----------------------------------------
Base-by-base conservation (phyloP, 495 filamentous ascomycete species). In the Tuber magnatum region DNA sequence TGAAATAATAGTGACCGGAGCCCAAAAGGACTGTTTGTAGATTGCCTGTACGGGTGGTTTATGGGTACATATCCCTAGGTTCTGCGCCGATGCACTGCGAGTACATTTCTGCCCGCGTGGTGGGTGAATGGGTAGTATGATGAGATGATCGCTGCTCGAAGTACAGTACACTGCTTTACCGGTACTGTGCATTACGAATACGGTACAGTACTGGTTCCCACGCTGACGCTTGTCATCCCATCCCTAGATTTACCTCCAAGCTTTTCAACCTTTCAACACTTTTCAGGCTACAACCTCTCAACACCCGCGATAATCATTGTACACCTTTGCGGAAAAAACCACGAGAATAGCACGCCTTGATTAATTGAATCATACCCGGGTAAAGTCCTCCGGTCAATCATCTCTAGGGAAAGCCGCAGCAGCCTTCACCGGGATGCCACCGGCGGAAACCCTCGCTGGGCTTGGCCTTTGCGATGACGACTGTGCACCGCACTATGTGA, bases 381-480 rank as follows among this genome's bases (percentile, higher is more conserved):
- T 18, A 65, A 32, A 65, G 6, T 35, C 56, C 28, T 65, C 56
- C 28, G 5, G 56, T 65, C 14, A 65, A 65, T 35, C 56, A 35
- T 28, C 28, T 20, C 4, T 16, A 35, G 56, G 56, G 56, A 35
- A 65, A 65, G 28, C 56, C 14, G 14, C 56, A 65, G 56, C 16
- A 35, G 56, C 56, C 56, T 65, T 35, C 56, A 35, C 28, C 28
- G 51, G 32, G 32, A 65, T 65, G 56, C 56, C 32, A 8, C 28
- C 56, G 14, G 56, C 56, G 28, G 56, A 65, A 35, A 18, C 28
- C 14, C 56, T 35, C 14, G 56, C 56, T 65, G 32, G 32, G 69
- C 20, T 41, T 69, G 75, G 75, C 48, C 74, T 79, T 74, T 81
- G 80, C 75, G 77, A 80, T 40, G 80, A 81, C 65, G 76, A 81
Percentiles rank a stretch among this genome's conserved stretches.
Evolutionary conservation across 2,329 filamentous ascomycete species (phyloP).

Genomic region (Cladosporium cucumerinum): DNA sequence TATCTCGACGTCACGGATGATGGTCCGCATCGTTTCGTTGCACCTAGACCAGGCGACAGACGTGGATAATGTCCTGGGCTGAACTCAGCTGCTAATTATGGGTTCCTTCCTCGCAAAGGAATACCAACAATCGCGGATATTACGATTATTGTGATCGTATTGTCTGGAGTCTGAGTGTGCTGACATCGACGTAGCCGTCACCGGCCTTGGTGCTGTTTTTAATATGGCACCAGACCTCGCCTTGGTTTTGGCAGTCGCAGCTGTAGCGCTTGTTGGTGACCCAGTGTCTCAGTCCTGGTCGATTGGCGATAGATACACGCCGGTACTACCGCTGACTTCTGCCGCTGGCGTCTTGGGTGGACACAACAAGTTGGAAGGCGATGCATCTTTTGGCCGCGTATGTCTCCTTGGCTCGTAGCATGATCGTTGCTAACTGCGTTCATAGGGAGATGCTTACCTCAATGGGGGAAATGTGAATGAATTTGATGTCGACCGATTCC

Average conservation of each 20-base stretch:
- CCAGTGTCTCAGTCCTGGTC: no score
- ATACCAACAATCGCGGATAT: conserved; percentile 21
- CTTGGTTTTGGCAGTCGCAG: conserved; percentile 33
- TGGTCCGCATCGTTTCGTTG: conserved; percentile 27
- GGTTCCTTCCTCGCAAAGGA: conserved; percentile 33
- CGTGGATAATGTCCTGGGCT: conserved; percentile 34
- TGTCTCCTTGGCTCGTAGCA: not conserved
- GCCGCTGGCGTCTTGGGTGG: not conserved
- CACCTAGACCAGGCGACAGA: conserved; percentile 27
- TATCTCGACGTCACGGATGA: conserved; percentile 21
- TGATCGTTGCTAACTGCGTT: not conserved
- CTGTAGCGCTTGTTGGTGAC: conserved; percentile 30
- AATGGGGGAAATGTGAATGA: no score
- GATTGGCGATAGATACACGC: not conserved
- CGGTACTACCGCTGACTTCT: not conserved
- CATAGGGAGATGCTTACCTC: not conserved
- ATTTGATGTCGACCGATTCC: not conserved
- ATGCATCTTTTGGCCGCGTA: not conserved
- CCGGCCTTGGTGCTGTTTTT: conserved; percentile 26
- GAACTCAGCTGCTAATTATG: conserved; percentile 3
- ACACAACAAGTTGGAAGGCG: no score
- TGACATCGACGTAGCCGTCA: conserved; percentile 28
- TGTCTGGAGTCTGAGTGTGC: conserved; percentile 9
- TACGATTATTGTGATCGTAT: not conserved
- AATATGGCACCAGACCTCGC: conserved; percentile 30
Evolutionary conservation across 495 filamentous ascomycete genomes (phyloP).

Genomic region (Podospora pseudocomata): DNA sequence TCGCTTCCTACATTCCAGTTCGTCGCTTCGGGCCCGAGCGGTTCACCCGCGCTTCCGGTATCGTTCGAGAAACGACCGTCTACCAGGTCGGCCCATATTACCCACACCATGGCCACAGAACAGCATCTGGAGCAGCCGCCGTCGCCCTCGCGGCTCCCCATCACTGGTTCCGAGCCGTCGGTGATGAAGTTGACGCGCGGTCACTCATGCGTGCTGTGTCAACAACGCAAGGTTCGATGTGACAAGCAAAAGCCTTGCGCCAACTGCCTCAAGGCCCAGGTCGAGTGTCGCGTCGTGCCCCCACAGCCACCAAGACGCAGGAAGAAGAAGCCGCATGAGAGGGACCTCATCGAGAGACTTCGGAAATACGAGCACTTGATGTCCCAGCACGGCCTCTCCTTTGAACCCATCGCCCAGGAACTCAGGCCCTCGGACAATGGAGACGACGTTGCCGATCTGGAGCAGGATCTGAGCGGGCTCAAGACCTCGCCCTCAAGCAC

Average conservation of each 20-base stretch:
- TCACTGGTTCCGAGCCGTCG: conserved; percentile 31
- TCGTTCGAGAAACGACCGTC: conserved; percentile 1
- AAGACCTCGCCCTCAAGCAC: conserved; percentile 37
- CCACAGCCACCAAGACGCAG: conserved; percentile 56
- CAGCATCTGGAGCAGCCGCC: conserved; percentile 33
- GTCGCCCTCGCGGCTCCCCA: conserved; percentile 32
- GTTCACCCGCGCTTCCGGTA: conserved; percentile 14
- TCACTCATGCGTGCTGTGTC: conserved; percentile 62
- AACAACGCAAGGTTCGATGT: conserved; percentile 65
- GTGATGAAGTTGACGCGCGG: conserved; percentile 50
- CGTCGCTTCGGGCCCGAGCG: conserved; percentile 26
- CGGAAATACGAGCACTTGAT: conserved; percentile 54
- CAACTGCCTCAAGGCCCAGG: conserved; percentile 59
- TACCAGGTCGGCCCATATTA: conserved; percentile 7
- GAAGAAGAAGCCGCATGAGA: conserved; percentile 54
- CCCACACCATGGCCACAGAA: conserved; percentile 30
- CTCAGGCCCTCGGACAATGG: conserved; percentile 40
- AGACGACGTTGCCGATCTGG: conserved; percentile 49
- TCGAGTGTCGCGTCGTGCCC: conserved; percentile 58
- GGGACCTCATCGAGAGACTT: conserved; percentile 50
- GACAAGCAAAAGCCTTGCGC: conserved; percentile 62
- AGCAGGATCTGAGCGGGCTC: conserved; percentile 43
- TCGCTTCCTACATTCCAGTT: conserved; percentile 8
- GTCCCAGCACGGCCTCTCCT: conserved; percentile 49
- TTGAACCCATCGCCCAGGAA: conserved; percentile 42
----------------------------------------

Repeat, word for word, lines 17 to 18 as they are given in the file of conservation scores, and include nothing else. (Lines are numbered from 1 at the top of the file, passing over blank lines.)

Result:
- ATACCAACAATCGCGGATAT: conserved; percentile 21
- CTTGGTTTTGGCAGTCGCAG: conserved; percentile 33